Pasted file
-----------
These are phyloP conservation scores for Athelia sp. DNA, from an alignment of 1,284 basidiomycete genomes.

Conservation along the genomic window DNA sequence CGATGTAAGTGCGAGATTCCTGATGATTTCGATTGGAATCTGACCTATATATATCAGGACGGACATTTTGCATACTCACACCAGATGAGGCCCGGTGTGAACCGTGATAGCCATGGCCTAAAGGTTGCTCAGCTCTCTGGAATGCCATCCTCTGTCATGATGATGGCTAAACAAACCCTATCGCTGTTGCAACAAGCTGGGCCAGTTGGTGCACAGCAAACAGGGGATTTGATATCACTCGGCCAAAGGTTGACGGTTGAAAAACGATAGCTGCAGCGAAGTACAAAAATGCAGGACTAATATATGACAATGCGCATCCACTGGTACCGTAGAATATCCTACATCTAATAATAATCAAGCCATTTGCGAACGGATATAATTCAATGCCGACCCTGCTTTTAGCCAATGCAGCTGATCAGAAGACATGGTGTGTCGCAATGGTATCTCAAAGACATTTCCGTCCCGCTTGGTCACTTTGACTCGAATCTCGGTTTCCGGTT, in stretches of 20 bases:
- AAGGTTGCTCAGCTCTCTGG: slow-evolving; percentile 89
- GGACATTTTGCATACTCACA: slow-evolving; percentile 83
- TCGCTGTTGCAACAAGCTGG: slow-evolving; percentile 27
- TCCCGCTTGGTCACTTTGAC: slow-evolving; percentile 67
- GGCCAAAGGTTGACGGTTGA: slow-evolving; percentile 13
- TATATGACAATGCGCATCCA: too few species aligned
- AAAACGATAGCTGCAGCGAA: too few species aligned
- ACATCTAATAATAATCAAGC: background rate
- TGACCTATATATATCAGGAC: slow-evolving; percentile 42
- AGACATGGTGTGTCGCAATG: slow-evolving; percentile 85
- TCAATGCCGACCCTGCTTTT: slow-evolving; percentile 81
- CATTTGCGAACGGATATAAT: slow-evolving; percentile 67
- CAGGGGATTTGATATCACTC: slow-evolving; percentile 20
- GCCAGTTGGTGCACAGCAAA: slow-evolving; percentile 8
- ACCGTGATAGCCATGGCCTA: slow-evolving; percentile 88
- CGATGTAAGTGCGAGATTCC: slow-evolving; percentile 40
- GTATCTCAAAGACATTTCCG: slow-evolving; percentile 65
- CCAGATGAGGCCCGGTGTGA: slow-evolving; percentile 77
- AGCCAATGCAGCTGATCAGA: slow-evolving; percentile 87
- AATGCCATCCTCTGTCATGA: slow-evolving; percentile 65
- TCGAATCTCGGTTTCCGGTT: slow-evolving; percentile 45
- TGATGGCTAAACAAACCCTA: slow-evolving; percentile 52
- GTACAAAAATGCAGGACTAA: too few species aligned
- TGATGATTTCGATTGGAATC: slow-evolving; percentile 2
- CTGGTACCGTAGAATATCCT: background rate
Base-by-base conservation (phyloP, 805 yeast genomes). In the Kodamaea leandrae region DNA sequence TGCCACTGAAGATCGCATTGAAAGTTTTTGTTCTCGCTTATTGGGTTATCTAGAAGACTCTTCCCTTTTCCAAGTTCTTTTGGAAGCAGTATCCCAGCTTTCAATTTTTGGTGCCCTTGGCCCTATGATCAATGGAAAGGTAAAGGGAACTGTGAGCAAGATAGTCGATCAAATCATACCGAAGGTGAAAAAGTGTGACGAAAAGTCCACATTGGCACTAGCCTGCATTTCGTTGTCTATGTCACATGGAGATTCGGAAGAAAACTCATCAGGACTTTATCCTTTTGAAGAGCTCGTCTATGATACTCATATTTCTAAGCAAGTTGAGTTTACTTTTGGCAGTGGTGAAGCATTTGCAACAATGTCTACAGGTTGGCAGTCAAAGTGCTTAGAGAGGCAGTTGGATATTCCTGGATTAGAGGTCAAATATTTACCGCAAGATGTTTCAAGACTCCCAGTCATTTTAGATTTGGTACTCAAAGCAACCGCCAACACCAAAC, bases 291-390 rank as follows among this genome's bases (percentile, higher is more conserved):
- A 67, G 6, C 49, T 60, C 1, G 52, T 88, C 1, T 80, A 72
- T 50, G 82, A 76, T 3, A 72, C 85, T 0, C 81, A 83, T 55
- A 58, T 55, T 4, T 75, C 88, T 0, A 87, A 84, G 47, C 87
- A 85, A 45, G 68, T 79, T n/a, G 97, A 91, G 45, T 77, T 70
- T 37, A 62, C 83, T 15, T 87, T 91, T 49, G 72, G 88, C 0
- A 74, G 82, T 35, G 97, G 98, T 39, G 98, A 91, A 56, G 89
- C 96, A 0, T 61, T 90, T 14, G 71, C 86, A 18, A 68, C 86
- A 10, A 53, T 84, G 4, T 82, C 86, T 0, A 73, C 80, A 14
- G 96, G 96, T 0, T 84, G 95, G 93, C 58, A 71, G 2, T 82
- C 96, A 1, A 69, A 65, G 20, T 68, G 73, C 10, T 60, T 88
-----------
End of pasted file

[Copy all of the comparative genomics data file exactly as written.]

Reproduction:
These are phyloP conservation scores for Athelia sp. DNA, from an alignment of 1,284 basidiomycete genomes.

Conservation along the genomic window DNA sequence CGATGTAAGTGCGAGATTCCTGATGATTTCGATTGGAATCTGACCTATATATATCAGGACGGACATTTTGCATACTCACACCAGATGAGGCCCGGTGTGAACCGTGATAGCCATGGCCTAAAGGTTGCTCAGCTCTCTGGAATGCCATCCTCTGTCATGATGATGGCTAAACAAACCCTATCGCTGTTGCAACAAGCTGGGCCAGTTGGTGCACAGCAAACAGGGGATTTGATATCACTCGGCCAAAGGTTGACGGTTGAAAAACGATAGCTGCAGCGAAGTACAAAAATGCAGGACTAATATATGACAATGCGCATCCACTGGTACCGTAGAATATCCTACATCTAATAATAATCAAGCCATTTGCGAACGGATATAATTCAATGCCGACCCTGCTTTTAGCCAATGCAGCTGATCAGAAGACATGGTGTGTCGCAATGGTATCTCAAAGACATTTCCGTCCCGCTTGGTCACTTTGACTCGAATCTCGGTTTCCGGTT, in stretches of 20 bases:
- AAGGTTGCTCAGCTCTCTGG: slow-evolving; percentile 89
- GGACATTTTGCATACTCACA: slow-evolving; percentile 83
- TCGCTGTTGCAACAAGCTGG: slow-evolving; percentile 27
- TCCCGCTTGGTCACTTTGAC: slow-evolving; percentile 67
- GGCCAAAGGTTGACGGTTGA: slow-evolving; percentile 13
- TATATGACAATGCGCATCCA: too few species aligned
- AAAACGATAGCTGCAGCGAA: too few species aligned
- ACATCTAATAATAATCAAGC: background rate
- TGACCTATATATATCAGGAC: slow-evolving; percentile 42
- AGACATGGTGTGTCGCAATG: slow-evolving; percentile 85
- TCAATGCCGACCCTGCTTTT: slow-evolving; percentile 81
- CATTTGCGAACGGATATAAT: slow-evolving; percentile 67
- CAGGGGATTTGATATCACTC: slow-evolving; percentile 20
- GCCAGTTGGTGCACAGCAAA: slow-evolving; percentile 8
- ACCGTGATAGCCATGGCCTA: slow-evolving; percentile 88
- CGATGTAAGTGCGAGATTCC: slow-evolving; percentile 40
- GTATCTCAAAGACATTTCCG: slow-evolving; percentile 65
- CCAGATGAGGCCCGGTGTGA: slow-evolving; percentile 77
- AGCCAATGCAGCTGATCAGA: slow-evolving; percentile 87
- AATGCCATCCTCTGTCATGA: slow-evolving; percentile 65
- TCGAATCTCGGTTTCCGGTT: slow-evolving; percentile 45
- TGATGGCTAAACAAACCCTA: slow-evolving; percentile 52
- GTACAAAAATGCAGGACTAA: too few species aligned
- TGATGATTTCGATTGGAATC: slow-evolving; percentile 2
- CTGGTACCGTAGAATATCCT: background rate
Base-by-base conservation (phyloP, 805 yeast genomes). In the Kodamaea leandrae region DNA sequence TGCCACTGAAGATCGCATTGAAAGTTTTTGTTCTCGCTTATTGGGTTATCTAGAAGACTCTTCCCTTTTCCAAGTTCTTTTGGAAGCAGTATCCCAGCTTTCAATTTTTGGTGCCCTTGGCCCTATGATCAATGGAAAGGTAAAGGGAACTGTGAGCAAGATAGTCGATCAAATCATACCGAAGGTGAAAAAGTGTGACGAAAAGTCCACATTGGCACTAGCCTGCATTTCGTTGTCTATGTCACATGGAGATTCGGAAGAAAACTCATCAGGACTTTATCCTTTTGAAGAGCTCGTCTATGATACTCATATTTCTAAGCAAGTTGAGTTTACTTTTGGCAGTGGTGAAGCATTTGCAACAATGTCTACAGGTTGGCAGTCAAAGTGCTTAGAGAGGCAGTTGGATATTCCTGGATTAGAGGTCAAATATTTACCGCAAGATGTTTCAAGACTCCCAGTCATTTTAGATTTGGTACTCAAAGCAACCGCCAACACCAAAC, bases 291-390 rank as follows among this genome's bases (percentile, higher is more conserved):
- A 67, G 6, C 49, T 60, C 1, G 52, T 88, C 1, T 80, A 72
- T 50, G 82, A 76, T 3, A 72, C 85, T 0, C 81, A 83, T 55
- A 58, T 55, T 4, T 75, C 88, T 0, A 87, A 84, G 47, C 87
- A 85, A 45, G 68, T 79, T n/a, G 97, A 91, G 45, T 77, T 70
- T 37, A 62, C 83, T 15, T 87, T 91, T 49, G 72, G 88, C 0
- A 74, G 82, T 35, G 97, G 98, T 39, G 98, A 91, A 56, G 89
- C 96, A 0, T 61, T 90, T 14, G 71, C 86, A 18, A 68, C 86
- A 10, A 53, T 84, G 4, T 82, C 86, T 0, A 73, C 80, A 14
- G 96, G 96, T 0, T 84, G 95, G 93, C 58, A 71, G 2, T 82
- C 96, A 1, A 69, A 65, G 20, T 68, G 73, C 10, T 60, T 88